This January the Tor Project is supporting the Central America Domestic Violence Hackathon. The goal of this effort is to address the challenge of domestic violence by building technology solutions to assist agencies that work to support victims and advance efforts to bring perpetrators to justice.
This is being done by supporting communities on the ground in six Central America countries and Washington, DC. Already some of the organizations involved, including SecondMuse and the World Bank, have worked with these communities to define problems with potential for technical solutions. Next, these problems will be refined and then hacked on at a series of coordinated hackathons on January 26th and 27th, 2013.
We want to invite the Tor community to join us in this process. How can you help? There are two ways:
- Join the collaboration around defining strong problems. You can do this by reading the problem definitions and adding your comments, questions, and ideas. These problems have been generated primarily by non-technical organizations and your insight from a technical perspective can be invaluable. This includes feasibility, use cases, privacy and security concerns, existing solutions, and more.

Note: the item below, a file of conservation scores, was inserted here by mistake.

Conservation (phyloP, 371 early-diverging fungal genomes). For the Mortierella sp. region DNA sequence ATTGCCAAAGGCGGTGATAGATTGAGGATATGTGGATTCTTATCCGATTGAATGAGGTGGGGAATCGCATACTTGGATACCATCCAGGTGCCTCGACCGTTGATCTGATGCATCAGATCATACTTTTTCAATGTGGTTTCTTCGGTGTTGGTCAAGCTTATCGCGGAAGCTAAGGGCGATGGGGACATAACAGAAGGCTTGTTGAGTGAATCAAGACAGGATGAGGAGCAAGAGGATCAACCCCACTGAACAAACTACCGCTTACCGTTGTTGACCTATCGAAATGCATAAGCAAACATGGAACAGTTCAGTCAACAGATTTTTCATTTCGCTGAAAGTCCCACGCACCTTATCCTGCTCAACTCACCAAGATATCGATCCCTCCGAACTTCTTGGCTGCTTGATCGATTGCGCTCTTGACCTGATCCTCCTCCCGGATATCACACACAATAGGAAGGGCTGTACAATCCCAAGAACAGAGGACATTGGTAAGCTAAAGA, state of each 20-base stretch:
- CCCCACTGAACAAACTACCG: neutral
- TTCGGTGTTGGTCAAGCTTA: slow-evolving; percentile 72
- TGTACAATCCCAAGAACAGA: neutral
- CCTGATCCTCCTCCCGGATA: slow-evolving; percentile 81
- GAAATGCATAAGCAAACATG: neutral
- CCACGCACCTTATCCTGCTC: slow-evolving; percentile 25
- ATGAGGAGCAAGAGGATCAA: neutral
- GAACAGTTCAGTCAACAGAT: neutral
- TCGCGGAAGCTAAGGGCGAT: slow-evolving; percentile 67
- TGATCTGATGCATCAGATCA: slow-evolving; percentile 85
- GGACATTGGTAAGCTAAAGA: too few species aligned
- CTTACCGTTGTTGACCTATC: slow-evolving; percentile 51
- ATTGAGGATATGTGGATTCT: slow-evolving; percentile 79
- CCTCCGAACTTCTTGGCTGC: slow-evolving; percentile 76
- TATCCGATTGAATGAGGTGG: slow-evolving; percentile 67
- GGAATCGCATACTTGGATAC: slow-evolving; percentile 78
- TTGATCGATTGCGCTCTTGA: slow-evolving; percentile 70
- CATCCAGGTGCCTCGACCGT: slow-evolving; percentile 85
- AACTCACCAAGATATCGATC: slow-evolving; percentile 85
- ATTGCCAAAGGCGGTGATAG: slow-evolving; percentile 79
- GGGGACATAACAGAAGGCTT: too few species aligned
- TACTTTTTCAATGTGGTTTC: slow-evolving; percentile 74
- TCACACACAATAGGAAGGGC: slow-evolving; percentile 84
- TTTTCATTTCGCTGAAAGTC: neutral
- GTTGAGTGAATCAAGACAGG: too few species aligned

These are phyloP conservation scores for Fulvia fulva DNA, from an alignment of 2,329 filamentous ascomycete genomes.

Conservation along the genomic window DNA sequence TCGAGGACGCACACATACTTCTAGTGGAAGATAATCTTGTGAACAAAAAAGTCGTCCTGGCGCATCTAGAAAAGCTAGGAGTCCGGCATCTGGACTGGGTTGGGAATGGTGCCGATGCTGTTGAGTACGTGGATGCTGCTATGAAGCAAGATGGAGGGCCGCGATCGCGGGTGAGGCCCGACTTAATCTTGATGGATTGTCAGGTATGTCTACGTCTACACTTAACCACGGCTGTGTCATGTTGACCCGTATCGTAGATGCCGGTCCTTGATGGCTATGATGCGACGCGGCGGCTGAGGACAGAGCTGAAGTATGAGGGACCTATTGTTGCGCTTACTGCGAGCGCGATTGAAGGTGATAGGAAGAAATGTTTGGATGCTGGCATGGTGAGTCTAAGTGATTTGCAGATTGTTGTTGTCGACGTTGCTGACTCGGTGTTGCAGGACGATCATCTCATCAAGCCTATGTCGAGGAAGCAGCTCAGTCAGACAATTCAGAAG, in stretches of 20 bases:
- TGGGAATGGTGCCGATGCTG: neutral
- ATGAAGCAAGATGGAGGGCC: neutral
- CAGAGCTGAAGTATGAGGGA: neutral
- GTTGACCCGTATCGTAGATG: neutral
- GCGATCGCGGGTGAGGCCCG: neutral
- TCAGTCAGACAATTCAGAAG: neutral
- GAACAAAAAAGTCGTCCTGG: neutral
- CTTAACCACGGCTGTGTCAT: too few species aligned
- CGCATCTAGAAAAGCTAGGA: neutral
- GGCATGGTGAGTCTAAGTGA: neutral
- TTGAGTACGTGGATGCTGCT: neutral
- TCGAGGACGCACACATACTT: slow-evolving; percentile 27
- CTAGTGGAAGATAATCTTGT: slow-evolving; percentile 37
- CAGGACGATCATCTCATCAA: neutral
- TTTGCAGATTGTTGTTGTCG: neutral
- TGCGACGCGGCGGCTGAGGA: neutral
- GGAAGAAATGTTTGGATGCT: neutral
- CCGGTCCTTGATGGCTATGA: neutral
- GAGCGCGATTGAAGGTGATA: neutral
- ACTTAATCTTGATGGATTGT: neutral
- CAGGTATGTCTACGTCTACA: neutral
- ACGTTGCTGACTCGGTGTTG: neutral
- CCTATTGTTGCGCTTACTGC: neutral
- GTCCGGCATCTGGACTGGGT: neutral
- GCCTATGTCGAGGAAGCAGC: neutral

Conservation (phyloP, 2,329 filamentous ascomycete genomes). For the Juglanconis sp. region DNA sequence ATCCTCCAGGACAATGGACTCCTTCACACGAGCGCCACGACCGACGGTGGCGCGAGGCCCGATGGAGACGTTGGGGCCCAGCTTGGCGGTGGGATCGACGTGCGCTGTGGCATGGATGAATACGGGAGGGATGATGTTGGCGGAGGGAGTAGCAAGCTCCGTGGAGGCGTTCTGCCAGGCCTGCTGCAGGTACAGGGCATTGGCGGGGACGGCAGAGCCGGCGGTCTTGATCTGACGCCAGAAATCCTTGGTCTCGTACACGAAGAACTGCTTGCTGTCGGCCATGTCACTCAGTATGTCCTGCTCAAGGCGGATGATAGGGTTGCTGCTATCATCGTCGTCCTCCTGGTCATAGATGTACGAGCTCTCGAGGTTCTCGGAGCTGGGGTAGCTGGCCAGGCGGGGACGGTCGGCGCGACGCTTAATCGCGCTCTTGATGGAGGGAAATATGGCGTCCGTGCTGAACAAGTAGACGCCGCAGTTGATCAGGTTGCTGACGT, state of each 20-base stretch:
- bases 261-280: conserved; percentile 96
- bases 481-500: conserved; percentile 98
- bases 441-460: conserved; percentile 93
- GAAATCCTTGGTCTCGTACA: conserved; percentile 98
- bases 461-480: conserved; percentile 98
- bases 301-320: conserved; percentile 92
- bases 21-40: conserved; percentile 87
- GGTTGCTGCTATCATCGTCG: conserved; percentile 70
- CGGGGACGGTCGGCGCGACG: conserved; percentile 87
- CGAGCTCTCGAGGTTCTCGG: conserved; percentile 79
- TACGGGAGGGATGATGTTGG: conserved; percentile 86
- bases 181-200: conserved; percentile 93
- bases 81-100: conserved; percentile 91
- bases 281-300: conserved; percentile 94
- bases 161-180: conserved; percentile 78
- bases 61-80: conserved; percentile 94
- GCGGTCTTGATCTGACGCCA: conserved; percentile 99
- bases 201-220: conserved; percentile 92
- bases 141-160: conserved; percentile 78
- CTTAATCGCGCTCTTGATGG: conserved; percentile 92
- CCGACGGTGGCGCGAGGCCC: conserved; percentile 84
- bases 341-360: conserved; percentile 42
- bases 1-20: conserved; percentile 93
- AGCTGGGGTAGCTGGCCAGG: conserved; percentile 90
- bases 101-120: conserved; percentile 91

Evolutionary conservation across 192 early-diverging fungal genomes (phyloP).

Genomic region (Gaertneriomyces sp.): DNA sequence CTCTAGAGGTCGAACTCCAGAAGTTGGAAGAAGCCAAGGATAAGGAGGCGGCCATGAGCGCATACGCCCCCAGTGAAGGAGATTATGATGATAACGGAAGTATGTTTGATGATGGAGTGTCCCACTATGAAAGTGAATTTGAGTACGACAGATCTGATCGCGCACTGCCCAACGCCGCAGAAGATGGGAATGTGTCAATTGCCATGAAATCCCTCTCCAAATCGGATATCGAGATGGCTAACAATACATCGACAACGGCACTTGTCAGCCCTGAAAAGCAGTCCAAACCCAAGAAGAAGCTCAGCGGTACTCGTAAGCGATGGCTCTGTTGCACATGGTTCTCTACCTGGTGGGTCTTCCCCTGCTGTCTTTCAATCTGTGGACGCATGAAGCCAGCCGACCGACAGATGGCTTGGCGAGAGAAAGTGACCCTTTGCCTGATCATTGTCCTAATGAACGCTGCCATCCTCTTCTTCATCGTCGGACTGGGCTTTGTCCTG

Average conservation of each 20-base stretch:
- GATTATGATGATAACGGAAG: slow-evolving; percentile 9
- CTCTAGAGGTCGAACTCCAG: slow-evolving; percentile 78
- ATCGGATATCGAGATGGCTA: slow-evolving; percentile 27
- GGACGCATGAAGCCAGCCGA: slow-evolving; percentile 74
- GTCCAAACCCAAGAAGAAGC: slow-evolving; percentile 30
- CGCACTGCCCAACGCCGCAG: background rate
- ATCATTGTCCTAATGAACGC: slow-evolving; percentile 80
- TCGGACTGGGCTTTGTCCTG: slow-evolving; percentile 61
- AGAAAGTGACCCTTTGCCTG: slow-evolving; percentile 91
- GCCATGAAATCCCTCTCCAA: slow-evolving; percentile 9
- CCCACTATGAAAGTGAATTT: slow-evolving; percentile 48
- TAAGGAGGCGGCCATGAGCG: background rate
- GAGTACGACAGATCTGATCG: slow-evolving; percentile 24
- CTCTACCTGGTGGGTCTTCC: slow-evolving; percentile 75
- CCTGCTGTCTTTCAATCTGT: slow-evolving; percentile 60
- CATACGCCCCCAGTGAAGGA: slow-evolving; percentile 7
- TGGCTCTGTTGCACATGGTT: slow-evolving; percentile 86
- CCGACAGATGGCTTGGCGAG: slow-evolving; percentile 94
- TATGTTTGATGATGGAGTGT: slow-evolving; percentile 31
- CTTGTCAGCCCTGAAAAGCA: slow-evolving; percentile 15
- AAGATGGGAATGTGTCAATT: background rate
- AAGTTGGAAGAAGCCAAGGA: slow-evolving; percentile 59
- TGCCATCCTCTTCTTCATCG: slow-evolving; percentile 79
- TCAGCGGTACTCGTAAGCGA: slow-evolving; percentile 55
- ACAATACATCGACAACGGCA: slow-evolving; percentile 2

- Join us on January 26th and 27th in one of the seven locations: Guatemala, El Salvador, Honduras, Nicaragua, Costa Rica, Panama, or Washington, DC.
We believe we can make a difference on domestic violence, and we need you.
Finally, if you'd like to get involved on a deeper level by organizing a problem refinement event, meeting with organizations in these locations, helping organize a hackathon, or more - contact the team running this project at firstname.lastname@example.org.
I was invited by Employers Against Domestic Violence to give a talk about technology and stalking as part of a larger panel.
On Friday the 16th, I presented Tor and our work with victims of abuse and stalking to around 50 people. Most of my full presentation covered the basics of Tor, a demo of Tails Live System, and then some user stories. Most of the people in the audience were already DV advocates and aware of the way technology is used to harm or manipulate others. The user stories have come from a number of places, between phone calls, email support, and actually being out in the world talking to survivors or advocates who want to help.
Afterwards, a number of people came up to me to ask about getting Tails or Tor Browser, or to simply introduce themselves. I met a cyber-stalking survivor I've only helped via email and phone over the past year or so. I look forward to doing more of these types of events locally.